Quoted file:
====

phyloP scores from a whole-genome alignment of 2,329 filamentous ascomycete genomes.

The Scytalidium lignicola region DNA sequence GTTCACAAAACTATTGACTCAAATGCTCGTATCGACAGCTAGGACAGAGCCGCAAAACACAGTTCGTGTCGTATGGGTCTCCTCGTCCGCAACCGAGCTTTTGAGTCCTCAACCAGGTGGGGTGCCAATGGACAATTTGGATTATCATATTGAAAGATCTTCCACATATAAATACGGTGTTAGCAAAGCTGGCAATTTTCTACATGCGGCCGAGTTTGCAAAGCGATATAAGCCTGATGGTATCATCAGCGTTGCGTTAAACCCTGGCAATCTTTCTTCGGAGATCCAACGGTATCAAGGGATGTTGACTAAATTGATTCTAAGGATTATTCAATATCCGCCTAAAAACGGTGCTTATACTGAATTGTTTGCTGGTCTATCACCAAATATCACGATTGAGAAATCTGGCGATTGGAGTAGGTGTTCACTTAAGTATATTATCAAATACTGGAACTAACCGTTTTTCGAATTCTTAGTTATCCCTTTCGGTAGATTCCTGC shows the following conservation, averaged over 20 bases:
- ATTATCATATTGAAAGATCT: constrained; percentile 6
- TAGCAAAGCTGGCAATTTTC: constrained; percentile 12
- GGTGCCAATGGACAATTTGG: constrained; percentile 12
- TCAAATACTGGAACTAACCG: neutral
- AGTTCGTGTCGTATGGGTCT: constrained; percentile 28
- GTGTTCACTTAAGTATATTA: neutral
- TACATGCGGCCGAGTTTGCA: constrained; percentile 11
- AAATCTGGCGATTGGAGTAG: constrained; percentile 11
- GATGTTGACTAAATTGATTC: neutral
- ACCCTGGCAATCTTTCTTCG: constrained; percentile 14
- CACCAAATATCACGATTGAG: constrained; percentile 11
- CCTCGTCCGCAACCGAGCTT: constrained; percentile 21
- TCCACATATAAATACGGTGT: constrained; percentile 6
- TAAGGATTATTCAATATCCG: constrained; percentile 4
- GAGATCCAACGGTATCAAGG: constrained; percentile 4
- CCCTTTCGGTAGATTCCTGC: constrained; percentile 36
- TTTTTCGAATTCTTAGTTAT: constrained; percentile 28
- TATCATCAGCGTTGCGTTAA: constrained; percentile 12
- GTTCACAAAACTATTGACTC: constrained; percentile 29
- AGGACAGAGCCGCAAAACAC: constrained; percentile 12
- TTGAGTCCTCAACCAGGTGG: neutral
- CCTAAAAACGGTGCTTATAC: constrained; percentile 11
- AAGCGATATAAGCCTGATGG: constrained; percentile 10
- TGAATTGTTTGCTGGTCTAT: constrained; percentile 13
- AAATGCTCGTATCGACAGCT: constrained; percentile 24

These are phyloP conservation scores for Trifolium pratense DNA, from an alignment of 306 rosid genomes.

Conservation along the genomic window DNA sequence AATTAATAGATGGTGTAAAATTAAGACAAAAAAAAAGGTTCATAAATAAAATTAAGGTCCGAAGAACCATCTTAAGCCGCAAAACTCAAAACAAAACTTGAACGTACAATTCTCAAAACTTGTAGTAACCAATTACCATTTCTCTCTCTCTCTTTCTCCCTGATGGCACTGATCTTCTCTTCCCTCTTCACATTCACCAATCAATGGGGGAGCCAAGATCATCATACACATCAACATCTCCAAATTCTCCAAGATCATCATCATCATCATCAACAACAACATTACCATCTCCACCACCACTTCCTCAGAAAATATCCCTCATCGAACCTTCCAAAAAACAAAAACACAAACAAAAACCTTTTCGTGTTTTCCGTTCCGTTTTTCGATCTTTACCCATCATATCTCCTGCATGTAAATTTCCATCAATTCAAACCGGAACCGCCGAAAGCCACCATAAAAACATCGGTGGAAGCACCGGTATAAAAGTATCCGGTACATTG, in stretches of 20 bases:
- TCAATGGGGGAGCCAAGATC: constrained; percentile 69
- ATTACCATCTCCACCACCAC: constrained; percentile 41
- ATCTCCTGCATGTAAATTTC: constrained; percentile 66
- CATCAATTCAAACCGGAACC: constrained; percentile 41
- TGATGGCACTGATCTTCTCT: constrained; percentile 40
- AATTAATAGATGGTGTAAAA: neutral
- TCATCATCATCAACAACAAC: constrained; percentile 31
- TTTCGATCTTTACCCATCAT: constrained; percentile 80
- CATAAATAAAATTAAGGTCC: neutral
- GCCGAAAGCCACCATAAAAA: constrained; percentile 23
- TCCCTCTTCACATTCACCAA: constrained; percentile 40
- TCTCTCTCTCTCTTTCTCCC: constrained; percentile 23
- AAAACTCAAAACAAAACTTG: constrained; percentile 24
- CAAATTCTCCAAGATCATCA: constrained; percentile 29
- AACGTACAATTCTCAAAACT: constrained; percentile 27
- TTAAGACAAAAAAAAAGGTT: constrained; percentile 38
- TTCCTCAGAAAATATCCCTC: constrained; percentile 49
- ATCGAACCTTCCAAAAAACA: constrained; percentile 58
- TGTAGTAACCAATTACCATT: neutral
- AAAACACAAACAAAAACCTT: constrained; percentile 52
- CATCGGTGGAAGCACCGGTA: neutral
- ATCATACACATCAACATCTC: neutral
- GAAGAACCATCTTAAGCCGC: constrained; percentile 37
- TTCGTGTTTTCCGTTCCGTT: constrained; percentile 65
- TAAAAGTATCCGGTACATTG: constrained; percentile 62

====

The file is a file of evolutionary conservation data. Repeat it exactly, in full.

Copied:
phyloP scores from a whole-genome alignment of 2,329 filamentous ascomycete genomes.

The Scytalidium lignicola region DNA sequence GTTCACAAAACTATTGACTCAAATGCTCGTATCGACAGCTAGGACAGAGCCGCAAAACACAGTTCGTGTCGTATGGGTCTCCTCGTCCGCAACCGAGCTTTTGAGTCCTCAACCAGGTGGGGTGCCAATGGACAATTTGGATTATCATATTGAAAGATCTTCCACATATAAATACGGTGTTAGCAAAGCTGGCAATTTTCTACATGCGGCCGAGTTTGCAAAGCGATATAAGCCTGATGGTATCATCAGCGTTGCGTTAAACCCTGGCAATCTTTCTTCGGAGATCCAACGGTATCAAGGGATGTTGACTAAATTGATTCTAAGGATTATTCAATATCCGCCTAAAAACGGTGCTTATACTGAATTGTTTGCTGGTCTATCACCAAATATCACGATTGAGAAATCTGGCGATTGGAGTAGGTGTTCACTTAAGTATATTATCAAATACTGGAACTAACCGTTTTTCGAATTCTTAGTTATCCCTTTCGGTAGATTCCTGC shows the following conservation, averaged over 20 bases:
- ATTATCATATTGAAAGATCT: constrained; percentile 6
- TAGCAAAGCTGGCAATTTTC: constrained; percentile 12
- GGTGCCAATGGACAATTTGG: constrained; percentile 12
- TCAAATACTGGAACTAACCG: neutral
- AGTTCGTGTCGTATGGGTCT: constrained; percentile 28
- GTGTTCACTTAAGTATATTA: neutral
- TACATGCGGCCGAGTTTGCA: constrained; percentile 11
- AAATCTGGCGATTGGAGTAG: constrained; percentile 11
- GATGTTGACTAAATTGATTC: neutral
- ACCCTGGCAATCTTTCTTCG: constrained; percentile 14
- CACCAAATATCACGATTGAG: constrained; percentile 11
- CCTCGTCCGCAACCGAGCTT: constrained; percentile 21
- TCCACATATAAATACGGTGT: constrained; percentile 6
- TAAGGATTATTCAATATCCG: constrained; percentile 4
- GAGATCCAACGGTATCAAGG: constrained; percentile 4
- CCCTTTCGGTAGATTCCTGC: constrained; percentile 36
- TTTTTCGAATTCTTAGTTAT: constrained; percentile 28
- TATCATCAGCGTTGCGTTAA: constrained; percentile 12
- GTTCACAAAACTATTGACTC: constrained; percentile 29
- AGGACAGAGCCGCAAAACAC: constrained; percentile 12
- TTGAGTCCTCAACCAGGTGG: neutral
- CCTAAAAACGGTGCTTATAC: constrained; percentile 11
- AAGCGATATAAGCCTGATGG: constrained; percentile 10
- TGAATTGTTTGCTGGTCTAT: constrained; percentile 13
- AAATGCTCGTATCGACAGCT: constrained; percentile 24

These are phyloP conservation scores for Trifolium pratense DNA, from an alignment of 306 rosid genomes.

Conservation along the genomic window DNA sequence AATTAATAGATGGTGTAAAATTAAGACAAAAAAAAAGGTTCATAAATAAAATTAAGGTCCGAAGAACCATCTTAAGCCGCAAAACTCAAAACAAAACTTGAACGTACAATTCTCAAAACTTGTAGTAACCAATTACCATTTCTCTCTCTCTCTTTCTCCCTGATGGCACTGATCTTCTCTTCCCTCTTCACATTCACCAATCAATGGGGGAGCCAAGATCATCATACACATCAACATCTCCAAATTCTCCAAGATCATCATCATCATCATCAACAACAACATTACCATCTCCACCACCACTTCCTCAGAAAATATCCCTCATCGAACCTTCCAAAAAACAAAAACACAAACAAAAACCTTTTCGTGTTTTCCGTTCCGTTTTTCGATCTTTACCCATCATATCTCCTGCATGTAAATTTCCATCAATTCAAACCGGAACCGCCGAAAGCCACCATAAAAACATCGGTGGAAGCACCGGTATAAAAGTATCCGGTACATTG, in stretches of 20 bases:
- TCAATGGGGGAGCCAAGATC: constrained; percentile 69
- ATTACCATCTCCACCACCAC: constrained; percentile 41
- ATCTCCTGCATGTAAATTTC: constrained; percentile 66
- CATCAATTCAAACCGGAACC: constrained; percentile 41
- TGATGGCACTGATCTTCTCT: constrained; percentile 40
- AATTAATAGATGGTGTAAAA: neutral
- TCATCATCATCAACAACAAC: constrained; percentile 31
- TTTCGATCTTTACCCATCAT: constrained; percentile 80
- CATAAATAAAATTAAGGTCC: neutral
- GCCGAAAGCCACCATAAAAA: constrained; percentile 23
- TCCCTCTTCACATTCACCAA: constrained; percentile 40
- TCTCTCTCTCTCTTTCTCCC: constrained; percentile 23
- AAAACTCAAAACAAAACTTG: constrained; percentile 24
- CAAATTCTCCAAGATCATCA: constrained; percentile 29
- AACGTACAATTCTCAAAACT: constrained; percentile 27
- TTAAGACAAAAAAAAAGGTT: constrained; percentile 38
- TTCCTCAGAAAATATCCCTC: constrained; percentile 49
- ATCGAACCTTCCAAAAAACA: constrained; percentile 58
- TGTAGTAACCAATTACCATT: neutral
- AAAACACAAACAAAAACCTT: constrained; percentile 52
- CATCGGTGGAAGCACCGGTA: neutral
- ATCATACACATCAACATCTC: neutral
- GAAGAACCATCTTAAGCCGC: constrained; percentile 37
- TTCGTGTTTTCCGTTCCGTT: constrained; percentile 65
- TAAAAGTATCCGGTACATTG: constrained; percentile 62